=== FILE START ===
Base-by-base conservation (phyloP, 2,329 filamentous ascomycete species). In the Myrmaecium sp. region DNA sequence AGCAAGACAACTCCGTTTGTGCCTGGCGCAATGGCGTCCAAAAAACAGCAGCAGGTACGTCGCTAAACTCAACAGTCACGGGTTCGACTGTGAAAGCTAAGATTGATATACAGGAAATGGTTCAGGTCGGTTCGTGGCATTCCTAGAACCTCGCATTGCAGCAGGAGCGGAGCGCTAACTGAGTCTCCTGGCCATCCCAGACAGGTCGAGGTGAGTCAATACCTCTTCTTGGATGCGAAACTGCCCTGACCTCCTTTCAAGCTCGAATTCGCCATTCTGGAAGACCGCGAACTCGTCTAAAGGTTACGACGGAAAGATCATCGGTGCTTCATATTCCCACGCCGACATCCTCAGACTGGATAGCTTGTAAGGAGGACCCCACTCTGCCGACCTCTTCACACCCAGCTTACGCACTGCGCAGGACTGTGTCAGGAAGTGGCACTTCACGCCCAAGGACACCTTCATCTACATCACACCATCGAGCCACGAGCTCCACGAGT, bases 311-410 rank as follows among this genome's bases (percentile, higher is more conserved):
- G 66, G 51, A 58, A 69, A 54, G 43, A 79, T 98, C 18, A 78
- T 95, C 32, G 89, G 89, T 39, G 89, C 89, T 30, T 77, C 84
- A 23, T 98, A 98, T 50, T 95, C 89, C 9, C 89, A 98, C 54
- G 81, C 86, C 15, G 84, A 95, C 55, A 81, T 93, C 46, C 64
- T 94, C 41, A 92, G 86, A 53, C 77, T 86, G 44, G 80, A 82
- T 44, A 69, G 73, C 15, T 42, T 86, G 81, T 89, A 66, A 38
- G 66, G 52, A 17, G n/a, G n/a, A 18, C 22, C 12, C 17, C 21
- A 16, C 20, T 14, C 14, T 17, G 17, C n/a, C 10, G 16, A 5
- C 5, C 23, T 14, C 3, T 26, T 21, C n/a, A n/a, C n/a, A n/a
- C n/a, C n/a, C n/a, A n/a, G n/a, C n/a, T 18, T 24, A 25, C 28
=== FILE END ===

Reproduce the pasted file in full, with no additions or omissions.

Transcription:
Base-by-base conservation (phyloP, 2,329 filamentous ascomycete species). In the Myrmaecium sp. region DNA sequence AGCAAGACAACTCCGTTTGTGCCTGGCGCAATGGCGTCCAAAAAACAGCAGCAGGTACGTCGCTAAACTCAACAGTCACGGGTTCGACTGTGAAAGCTAAGATTGATATACAGGAAATGGTTCAGGTCGGTTCGTGGCATTCCTAGAACCTCGCATTGCAGCAGGAGCGGAGCGCTAACTGAGTCTCCTGGCCATCCCAGACAGGTCGAGGTGAGTCAATACCTCTTCTTGGATGCGAAACTGCCCTGACCTCCTTTCAAGCTCGAATTCGCCATTCTGGAAGACCGCGAACTCGTCTAAAGGTTACGACGGAAAGATCATCGGTGCTTCATATTCCCACGCCGACATCCTCAGACTGGATAGCTTGTAAGGAGGACCCCACTCTGCCGACCTCTTCACACCCAGCTTACGCACTGCGCAGGACTGTGTCAGGAAGTGGCACTTCACGCCCAAGGACACCTTCATCTACATCACACCATCGAGCCACGAGCTCCACGAGT, bases 311-410 rank as follows among this genome's bases (percentile, higher is more conserved):
- G 66, G 51, A 58, A 69, A 54, G 43, A 79, T 98, C 18, A 78
- T 95, C 32, G 89, G 89, T 39, G 89, C 89, T 30, T 77, C 84
- A 23, T 98, A 98, T 50, T 95, C 89, C 9, C 89, A 98, C 54
- G 81, C 86, C 15, G 84, A 95, C 55, A 81, T 93, C 46, C 64
- T 94, C 41, A 92, G 86, A 53, C 77, T 86, G 44, G 80, A 82
- T 44, A 69, G 73, C 15, T 42, T 86, G 81, T 89, A 66, A 38
- G 66, G 52, A 17, G n/a, G n/a, A 18, C 22, C 12, C 17, C 21
- A 16, C 20, T 14, C 14, T 17, G 17, C n/a, C 10, G 16, A 5
- C 5, C 23, T 14, C 3, T 26, T 21, C n/a, A n/a, C n/a, A n/a
- C n/a, C n/a, C n/a, A n/a, G n/a, C n/a, T 18, T 24, A 25, C 28